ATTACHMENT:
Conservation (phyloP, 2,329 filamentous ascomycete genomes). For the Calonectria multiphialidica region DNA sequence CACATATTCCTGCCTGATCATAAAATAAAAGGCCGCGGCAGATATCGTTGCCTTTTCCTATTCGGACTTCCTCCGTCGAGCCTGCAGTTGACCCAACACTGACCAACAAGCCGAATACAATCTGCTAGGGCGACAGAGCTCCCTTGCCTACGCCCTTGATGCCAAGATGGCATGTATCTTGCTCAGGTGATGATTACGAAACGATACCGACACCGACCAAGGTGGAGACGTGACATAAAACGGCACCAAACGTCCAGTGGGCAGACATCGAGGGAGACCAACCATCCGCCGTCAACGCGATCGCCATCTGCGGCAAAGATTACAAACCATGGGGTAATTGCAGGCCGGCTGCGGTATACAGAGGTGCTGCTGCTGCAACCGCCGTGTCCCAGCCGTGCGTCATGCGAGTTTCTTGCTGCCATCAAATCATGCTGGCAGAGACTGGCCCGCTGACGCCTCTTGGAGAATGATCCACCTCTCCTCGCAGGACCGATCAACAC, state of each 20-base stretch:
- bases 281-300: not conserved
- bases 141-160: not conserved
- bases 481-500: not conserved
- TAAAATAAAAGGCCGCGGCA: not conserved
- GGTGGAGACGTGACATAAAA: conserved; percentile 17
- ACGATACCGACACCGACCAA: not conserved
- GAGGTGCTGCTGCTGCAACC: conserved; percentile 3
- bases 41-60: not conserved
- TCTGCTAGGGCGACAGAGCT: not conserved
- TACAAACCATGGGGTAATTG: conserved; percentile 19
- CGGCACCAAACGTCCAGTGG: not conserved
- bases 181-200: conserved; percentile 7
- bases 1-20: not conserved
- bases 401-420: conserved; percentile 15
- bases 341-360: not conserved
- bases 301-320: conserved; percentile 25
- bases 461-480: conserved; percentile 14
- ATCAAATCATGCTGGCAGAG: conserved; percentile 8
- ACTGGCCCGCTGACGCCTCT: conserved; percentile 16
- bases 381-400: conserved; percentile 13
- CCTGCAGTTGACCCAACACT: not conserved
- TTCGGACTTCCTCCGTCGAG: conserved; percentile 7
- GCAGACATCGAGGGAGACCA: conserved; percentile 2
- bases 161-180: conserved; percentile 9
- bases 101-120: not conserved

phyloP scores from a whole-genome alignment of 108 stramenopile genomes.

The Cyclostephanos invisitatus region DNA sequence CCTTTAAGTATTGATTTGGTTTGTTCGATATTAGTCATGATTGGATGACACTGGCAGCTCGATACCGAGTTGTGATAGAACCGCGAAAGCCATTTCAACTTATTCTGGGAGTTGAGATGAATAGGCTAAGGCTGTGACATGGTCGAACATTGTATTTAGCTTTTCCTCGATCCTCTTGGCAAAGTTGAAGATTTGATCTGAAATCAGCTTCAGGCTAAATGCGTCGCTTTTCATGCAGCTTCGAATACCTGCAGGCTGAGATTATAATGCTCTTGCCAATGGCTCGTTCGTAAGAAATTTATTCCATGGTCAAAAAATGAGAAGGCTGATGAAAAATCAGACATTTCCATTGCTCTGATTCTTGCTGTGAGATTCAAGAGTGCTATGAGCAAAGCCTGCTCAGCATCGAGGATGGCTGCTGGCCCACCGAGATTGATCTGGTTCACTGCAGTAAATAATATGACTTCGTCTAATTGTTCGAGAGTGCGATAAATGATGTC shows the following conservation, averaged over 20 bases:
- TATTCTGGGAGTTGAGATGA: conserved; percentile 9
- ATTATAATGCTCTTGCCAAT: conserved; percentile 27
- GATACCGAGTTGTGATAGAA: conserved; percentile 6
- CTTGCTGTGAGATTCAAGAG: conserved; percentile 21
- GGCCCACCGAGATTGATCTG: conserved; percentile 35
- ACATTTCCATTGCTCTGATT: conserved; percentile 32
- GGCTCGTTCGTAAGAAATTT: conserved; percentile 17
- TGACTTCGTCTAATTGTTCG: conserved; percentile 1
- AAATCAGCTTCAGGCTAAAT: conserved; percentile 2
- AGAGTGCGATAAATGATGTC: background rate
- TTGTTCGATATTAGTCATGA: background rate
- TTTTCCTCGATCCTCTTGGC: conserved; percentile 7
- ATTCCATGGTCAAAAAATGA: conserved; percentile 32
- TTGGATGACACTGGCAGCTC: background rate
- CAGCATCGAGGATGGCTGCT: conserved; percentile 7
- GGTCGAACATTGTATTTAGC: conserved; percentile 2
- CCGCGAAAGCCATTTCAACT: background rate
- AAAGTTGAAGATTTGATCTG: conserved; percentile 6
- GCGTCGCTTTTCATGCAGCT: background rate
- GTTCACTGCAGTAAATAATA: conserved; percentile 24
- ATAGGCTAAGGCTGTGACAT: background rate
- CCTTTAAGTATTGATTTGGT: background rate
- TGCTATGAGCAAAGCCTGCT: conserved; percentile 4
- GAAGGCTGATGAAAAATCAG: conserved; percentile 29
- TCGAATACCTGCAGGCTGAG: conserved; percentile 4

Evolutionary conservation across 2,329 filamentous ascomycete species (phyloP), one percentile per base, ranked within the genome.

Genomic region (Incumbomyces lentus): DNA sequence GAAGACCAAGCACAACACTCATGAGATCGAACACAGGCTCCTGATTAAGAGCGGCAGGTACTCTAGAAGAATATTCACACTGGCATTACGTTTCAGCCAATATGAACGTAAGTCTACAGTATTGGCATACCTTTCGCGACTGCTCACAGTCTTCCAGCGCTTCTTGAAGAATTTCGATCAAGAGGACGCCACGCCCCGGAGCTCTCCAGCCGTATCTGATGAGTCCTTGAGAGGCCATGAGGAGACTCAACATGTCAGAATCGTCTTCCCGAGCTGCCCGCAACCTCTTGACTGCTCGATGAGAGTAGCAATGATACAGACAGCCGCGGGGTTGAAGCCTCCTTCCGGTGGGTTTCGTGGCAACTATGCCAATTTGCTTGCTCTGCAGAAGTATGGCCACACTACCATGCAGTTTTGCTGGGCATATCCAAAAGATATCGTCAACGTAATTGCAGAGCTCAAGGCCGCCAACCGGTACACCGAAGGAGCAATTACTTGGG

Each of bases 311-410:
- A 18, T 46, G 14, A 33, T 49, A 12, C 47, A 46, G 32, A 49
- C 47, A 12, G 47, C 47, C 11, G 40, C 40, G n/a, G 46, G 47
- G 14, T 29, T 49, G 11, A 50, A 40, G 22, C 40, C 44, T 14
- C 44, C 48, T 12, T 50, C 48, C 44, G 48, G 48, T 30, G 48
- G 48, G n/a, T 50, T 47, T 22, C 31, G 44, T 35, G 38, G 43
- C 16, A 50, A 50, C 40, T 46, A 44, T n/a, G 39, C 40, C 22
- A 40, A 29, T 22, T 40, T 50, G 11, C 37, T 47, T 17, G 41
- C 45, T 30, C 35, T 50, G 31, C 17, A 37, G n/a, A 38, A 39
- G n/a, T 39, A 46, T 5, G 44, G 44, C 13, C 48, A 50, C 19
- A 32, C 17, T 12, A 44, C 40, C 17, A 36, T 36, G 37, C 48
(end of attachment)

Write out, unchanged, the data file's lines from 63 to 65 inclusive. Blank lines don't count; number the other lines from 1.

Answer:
- A 40, A 29, T 22, T 40, T 50, G 11, C 37, T 47, T 17, G 41
- C 45, T 30, C 35, T 50, G 31, C 17, A 37, G n/a, A 38, A 39
- G n/a, T 39, A 46, T 5, G 44, G 44, C 13, C 48, A 50, C 19